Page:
There’s good reason to think the Obamas might sell for a good long while. Michelle Obama is less of a known quantity as an author than Barack Obama. (Her only title thus far, American Grown, is a coffee table book that didn’t have the opportunity to pull off any literary pyrotechnics.) But she remains extremely popular and could easily sell a respectable number of books on her own. And before Barack Obama became president, his books Dreams from My Father and The Audacity of Hope cemented his place as not just a politician who sells books on the side, but as an author of genuine literary merit.

It’s not just that Barack Obama’s books sold well — although they did, with Dreams from My Father easily out-earning its $40,000 advance — but that they were widely considered to be well-written. New York Times book critic Michiko Kakutani deemed him “that rare politician who can actually write,” with “an elastic, personable voice that is capable of accommodating everything from dense discussions of foreign policy to streetwise reminiscences, incisive comments on constitutional law to New-Agey personal asides.”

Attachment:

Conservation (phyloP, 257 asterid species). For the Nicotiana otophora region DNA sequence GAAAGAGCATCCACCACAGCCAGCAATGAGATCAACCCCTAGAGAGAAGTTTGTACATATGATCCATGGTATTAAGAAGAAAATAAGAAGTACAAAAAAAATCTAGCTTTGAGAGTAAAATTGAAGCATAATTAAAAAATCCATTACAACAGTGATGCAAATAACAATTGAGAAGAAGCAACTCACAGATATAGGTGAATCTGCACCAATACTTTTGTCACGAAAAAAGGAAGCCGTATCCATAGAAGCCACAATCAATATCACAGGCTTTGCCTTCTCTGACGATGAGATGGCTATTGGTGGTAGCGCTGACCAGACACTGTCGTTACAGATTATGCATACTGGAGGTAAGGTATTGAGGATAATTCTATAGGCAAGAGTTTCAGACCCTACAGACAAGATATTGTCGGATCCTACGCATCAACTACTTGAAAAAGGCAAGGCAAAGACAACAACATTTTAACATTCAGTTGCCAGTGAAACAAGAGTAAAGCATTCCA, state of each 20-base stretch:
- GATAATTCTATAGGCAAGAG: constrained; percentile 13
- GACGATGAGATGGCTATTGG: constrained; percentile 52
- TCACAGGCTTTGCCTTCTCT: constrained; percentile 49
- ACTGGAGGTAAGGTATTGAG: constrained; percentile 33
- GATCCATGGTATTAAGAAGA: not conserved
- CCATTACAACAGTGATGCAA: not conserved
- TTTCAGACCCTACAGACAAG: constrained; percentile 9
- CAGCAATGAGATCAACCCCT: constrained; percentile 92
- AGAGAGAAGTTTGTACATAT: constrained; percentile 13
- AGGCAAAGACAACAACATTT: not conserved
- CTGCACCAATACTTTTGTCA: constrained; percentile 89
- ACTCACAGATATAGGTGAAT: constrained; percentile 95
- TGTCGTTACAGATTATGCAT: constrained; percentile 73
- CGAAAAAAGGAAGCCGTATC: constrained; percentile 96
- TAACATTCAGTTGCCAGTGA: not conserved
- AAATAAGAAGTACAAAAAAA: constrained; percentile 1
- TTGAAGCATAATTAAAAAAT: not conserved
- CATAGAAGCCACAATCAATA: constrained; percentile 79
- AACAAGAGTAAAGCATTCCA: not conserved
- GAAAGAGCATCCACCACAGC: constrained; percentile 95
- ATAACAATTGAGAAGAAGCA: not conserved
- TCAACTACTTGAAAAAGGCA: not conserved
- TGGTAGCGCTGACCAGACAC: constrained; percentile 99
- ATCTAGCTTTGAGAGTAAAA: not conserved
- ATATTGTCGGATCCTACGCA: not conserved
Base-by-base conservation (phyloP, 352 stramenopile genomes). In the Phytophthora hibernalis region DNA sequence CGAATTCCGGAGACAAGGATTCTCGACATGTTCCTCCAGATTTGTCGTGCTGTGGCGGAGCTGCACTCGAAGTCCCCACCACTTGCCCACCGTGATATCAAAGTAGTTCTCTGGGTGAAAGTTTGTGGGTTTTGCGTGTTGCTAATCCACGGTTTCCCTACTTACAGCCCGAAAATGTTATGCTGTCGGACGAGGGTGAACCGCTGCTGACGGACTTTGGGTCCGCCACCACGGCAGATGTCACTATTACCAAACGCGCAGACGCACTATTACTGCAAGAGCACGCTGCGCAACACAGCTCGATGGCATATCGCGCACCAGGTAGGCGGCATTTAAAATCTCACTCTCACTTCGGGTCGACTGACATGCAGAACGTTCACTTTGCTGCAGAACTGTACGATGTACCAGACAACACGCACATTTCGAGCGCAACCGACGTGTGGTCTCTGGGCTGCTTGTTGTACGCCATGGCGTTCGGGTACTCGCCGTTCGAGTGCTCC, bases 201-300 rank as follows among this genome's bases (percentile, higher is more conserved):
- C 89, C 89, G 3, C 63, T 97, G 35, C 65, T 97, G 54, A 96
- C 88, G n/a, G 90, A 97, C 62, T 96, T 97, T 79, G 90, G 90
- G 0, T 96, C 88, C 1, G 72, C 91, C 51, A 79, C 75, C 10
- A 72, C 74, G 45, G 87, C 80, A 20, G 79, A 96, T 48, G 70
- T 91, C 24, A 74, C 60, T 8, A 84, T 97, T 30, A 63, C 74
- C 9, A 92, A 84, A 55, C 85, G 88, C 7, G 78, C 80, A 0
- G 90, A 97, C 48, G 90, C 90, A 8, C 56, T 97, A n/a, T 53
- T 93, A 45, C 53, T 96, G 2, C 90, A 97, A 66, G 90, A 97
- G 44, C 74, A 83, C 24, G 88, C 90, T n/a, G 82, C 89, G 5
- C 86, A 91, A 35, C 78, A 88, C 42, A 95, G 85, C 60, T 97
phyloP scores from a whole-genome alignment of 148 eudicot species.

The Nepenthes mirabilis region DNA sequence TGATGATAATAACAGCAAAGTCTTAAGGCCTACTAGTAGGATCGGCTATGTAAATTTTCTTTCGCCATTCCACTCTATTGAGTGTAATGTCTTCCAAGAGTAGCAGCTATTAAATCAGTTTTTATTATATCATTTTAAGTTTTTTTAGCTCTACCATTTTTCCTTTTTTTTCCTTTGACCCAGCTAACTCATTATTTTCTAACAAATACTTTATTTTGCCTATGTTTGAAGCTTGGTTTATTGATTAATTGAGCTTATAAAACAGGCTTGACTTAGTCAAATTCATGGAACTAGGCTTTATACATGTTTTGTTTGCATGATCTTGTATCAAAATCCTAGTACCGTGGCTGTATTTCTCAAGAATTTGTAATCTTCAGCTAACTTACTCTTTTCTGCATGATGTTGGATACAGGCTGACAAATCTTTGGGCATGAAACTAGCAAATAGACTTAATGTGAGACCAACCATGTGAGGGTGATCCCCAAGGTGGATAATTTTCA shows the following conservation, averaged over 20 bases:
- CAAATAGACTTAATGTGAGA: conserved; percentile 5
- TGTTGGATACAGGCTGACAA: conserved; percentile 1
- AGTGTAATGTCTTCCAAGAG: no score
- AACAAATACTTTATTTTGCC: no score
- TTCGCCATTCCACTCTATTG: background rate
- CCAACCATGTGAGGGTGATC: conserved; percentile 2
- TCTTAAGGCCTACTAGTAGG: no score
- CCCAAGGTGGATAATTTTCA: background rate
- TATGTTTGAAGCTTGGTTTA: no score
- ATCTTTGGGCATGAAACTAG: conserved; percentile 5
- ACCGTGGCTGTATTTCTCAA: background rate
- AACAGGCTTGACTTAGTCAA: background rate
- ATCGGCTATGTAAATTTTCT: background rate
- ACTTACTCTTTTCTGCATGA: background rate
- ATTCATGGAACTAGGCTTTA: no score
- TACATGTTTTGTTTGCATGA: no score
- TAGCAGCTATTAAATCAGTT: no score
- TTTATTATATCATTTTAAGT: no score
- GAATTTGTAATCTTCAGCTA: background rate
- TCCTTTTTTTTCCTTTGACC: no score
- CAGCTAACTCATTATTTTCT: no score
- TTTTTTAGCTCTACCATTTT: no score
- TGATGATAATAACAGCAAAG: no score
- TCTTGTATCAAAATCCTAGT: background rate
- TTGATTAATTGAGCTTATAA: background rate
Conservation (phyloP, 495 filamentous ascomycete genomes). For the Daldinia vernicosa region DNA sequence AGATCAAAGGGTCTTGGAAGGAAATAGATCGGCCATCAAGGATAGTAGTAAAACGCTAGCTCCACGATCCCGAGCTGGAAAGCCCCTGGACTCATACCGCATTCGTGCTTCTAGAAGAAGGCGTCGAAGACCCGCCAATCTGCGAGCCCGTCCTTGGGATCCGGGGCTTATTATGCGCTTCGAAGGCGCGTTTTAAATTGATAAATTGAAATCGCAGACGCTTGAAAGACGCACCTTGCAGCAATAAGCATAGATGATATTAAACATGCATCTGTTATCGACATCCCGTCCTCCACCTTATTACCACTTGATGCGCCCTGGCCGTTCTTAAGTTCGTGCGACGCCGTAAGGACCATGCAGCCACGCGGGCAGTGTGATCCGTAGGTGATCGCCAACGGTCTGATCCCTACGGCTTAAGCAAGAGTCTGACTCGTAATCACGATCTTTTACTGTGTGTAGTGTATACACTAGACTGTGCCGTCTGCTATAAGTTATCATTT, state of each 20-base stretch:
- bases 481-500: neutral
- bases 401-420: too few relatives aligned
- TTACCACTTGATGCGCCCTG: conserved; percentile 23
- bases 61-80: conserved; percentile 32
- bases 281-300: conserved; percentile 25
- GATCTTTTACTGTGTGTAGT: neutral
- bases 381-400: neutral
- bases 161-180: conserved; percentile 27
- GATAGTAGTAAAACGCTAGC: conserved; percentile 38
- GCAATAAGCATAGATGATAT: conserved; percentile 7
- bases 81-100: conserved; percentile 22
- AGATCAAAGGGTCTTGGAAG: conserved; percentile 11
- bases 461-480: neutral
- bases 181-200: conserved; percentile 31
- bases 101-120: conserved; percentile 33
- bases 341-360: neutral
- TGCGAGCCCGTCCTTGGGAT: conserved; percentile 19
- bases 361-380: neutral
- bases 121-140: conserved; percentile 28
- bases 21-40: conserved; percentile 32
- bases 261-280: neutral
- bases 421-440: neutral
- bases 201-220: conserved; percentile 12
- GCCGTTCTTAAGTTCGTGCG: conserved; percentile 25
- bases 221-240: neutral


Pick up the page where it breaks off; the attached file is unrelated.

That means a book by Barack Obama isn’t only a presidential memoir like Bill Clinton’s. It isn’t only a presidential memoir by an extremely popular ex-president during a time when nostalgia for his administration is increasing. It isn’t even only a presidential memoir by our first black president. It’s a presidential memoir that actually stands a chance of being a good book, with both historical and literary merit. And those are the kinds of books that become classics.